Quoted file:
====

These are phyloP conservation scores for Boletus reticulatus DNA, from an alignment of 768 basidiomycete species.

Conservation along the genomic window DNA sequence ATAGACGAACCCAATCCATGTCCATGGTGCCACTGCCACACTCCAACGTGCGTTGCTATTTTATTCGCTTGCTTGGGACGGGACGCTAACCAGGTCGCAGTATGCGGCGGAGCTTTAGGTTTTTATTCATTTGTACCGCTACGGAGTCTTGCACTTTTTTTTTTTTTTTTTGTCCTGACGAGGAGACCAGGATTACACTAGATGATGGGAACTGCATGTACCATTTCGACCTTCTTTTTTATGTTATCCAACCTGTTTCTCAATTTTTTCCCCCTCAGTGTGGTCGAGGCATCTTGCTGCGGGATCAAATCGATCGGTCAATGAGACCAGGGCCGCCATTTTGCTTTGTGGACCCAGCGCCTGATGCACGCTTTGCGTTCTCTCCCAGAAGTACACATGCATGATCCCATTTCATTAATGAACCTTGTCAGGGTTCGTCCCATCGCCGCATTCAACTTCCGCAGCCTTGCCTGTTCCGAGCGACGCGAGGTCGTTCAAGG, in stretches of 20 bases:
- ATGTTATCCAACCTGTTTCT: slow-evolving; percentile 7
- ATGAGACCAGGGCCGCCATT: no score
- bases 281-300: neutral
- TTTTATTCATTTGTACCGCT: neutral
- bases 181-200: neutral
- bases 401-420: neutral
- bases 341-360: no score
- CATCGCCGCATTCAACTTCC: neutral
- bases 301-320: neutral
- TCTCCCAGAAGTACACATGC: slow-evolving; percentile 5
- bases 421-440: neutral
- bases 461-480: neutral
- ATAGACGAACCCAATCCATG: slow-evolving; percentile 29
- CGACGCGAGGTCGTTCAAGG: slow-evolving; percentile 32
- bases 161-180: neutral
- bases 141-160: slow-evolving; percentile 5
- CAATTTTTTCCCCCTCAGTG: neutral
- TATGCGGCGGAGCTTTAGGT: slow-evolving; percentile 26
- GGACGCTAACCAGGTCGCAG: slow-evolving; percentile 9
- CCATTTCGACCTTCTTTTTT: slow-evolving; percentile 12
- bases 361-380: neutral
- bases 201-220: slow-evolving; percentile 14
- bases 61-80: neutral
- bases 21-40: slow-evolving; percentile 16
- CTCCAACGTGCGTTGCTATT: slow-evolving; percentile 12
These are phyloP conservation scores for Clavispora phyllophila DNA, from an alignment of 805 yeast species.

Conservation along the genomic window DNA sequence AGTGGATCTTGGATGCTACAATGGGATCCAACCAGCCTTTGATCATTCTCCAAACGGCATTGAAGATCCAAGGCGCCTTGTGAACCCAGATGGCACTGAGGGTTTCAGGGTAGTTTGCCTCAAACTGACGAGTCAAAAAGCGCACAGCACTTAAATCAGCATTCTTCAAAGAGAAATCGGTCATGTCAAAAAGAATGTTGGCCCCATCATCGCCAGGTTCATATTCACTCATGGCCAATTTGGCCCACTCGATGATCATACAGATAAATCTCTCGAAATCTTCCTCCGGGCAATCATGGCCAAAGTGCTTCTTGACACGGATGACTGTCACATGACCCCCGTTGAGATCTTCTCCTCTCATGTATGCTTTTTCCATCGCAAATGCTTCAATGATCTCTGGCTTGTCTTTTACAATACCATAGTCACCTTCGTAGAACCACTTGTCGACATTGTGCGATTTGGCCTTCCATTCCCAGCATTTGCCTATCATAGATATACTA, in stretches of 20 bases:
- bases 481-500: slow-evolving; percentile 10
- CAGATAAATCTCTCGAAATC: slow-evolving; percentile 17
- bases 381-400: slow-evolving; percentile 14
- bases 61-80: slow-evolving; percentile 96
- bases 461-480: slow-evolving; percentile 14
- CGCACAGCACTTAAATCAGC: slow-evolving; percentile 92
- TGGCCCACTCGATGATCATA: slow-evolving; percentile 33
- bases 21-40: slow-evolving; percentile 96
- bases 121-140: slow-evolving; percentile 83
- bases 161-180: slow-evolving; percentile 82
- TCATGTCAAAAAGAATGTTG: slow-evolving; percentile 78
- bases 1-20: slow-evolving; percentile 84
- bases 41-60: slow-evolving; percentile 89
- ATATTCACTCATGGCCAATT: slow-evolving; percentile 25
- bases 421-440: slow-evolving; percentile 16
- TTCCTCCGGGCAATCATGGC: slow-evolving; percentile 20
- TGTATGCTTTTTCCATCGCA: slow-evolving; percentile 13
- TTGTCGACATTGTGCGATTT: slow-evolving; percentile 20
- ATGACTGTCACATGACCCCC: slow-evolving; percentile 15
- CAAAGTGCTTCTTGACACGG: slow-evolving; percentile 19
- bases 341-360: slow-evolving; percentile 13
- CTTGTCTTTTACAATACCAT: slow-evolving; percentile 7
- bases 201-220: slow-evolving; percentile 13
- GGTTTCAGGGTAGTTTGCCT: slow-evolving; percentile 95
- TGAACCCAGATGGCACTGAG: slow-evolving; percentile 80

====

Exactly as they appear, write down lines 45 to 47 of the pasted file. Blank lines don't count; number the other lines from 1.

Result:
- TTCCTCCGGGCAATCATGGC: slow-evolving; percentile 20
- TGTATGCTTTTTCCATCGCA: slow-evolving; percentile 13
- TTGTCGACATTGTGCGATTT: slow-evolving; percentile 20